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California Lawsuit Against ATS, Hertz Goes To Trial
Photo radar vendor ATS and car rental firm Hertz go to trial to defend against fraud charges brought by the city of San Francisco, California.

ATS Hertz
San Francisco, California is not backing down in its lawsuit against American Traffic Solutions (ATS). City officials insist the Arizona-based company has been ripping off the public, overcharging visitors who use Hertz rental cars and pass over the Golden Gate Bridge. On Tuesday, San Francisco County Superior Court Judge Curtis E.A. Karnow set the matter to go to trial in November 2018.

City attorney Dennis J. Herrera says the ATS PlatePass program and Hertz are ripping off renters by charging a $4.95 daily "convenience" fee for using a toll road. Even if a renter uses a toll road just once, the fees accumulate for the duration of the rental until they hit the $24.75 maximum, plus the cost of the tolls themselves. This, Herrera argues, violates the Restore Online Shopper's Confidence Act (ROSCA) prohibition on "data pass" online transactions that allow third parties to charge a credit card at a later date without the consumer's knowldedge and explicit consent.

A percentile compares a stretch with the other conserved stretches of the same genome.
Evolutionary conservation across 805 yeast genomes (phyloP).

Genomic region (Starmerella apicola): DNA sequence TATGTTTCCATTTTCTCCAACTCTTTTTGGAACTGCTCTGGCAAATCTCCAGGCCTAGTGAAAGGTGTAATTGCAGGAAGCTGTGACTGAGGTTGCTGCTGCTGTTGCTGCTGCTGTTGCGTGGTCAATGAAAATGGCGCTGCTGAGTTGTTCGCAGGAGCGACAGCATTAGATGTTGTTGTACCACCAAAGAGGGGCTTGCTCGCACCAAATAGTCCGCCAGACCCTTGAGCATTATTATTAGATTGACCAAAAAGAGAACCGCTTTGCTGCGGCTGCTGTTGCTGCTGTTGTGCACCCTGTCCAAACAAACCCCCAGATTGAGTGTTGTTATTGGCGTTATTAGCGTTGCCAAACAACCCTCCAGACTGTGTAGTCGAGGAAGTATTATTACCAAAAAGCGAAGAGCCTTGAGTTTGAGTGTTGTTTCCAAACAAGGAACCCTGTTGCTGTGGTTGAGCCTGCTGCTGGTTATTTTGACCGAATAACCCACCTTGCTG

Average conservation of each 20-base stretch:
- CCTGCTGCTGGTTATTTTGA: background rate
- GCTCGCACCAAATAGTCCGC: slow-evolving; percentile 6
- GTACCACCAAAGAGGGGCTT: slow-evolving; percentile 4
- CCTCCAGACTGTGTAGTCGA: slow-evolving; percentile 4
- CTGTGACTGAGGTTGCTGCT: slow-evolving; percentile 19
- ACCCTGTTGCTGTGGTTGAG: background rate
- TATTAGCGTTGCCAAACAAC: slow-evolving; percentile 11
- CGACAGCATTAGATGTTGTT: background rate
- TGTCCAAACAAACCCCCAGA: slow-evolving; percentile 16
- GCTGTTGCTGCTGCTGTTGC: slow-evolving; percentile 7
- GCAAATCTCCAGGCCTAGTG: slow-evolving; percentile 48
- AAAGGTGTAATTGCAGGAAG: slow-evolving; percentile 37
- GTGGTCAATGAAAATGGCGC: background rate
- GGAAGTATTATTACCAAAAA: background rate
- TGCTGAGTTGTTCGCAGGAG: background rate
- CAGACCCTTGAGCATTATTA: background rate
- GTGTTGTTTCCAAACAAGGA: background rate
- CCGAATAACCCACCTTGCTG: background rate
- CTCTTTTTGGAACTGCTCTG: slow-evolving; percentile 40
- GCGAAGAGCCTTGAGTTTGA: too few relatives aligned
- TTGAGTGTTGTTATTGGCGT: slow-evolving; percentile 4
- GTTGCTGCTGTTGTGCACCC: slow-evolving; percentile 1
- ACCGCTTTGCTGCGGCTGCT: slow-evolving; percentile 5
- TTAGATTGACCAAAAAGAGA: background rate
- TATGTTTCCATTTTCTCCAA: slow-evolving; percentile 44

Hertz insisted that the law does not apply because ATS was not a party to the online transaction with customers, but Judge Karnow expressed doubt.

"Other alleged facts suggest otherwise: The contract language stating that Hertz customers will pay for PlatePass and the fact that Hertz customers ultimately do pay ATS for PlatePass," Judge Karnow wrote in denying a motion to dismiss the case. "Obfuscation as to the true parties from whom a consumer is purchasing services does not defeat a ROSCA claim; preventing this obfuscation is among ROSCA's purposes."

Judge Karnow only found the city's assertion was strong enough to merit being further tested in a full trial. He sided with ATS in rejecting the argument that the PlatePass payment was unavoidable.

"While it is not possible to rent a car that lacks PlatePass, it is possible to avoid incurring any PlatePass charges by, e.g., avoiding the Golden Gate Bridge or otherwise paying the toll to use the Golden Gate Bridge," Judge Karnow explained. "In a literal sense, any customer could avoid the PlatePass charge and no customer is required to pay the PlatePass charge, assuming the customer has knowledge of the options."

Lawyers in the case will meet with the judge in March to further develop the schedule for the trial.

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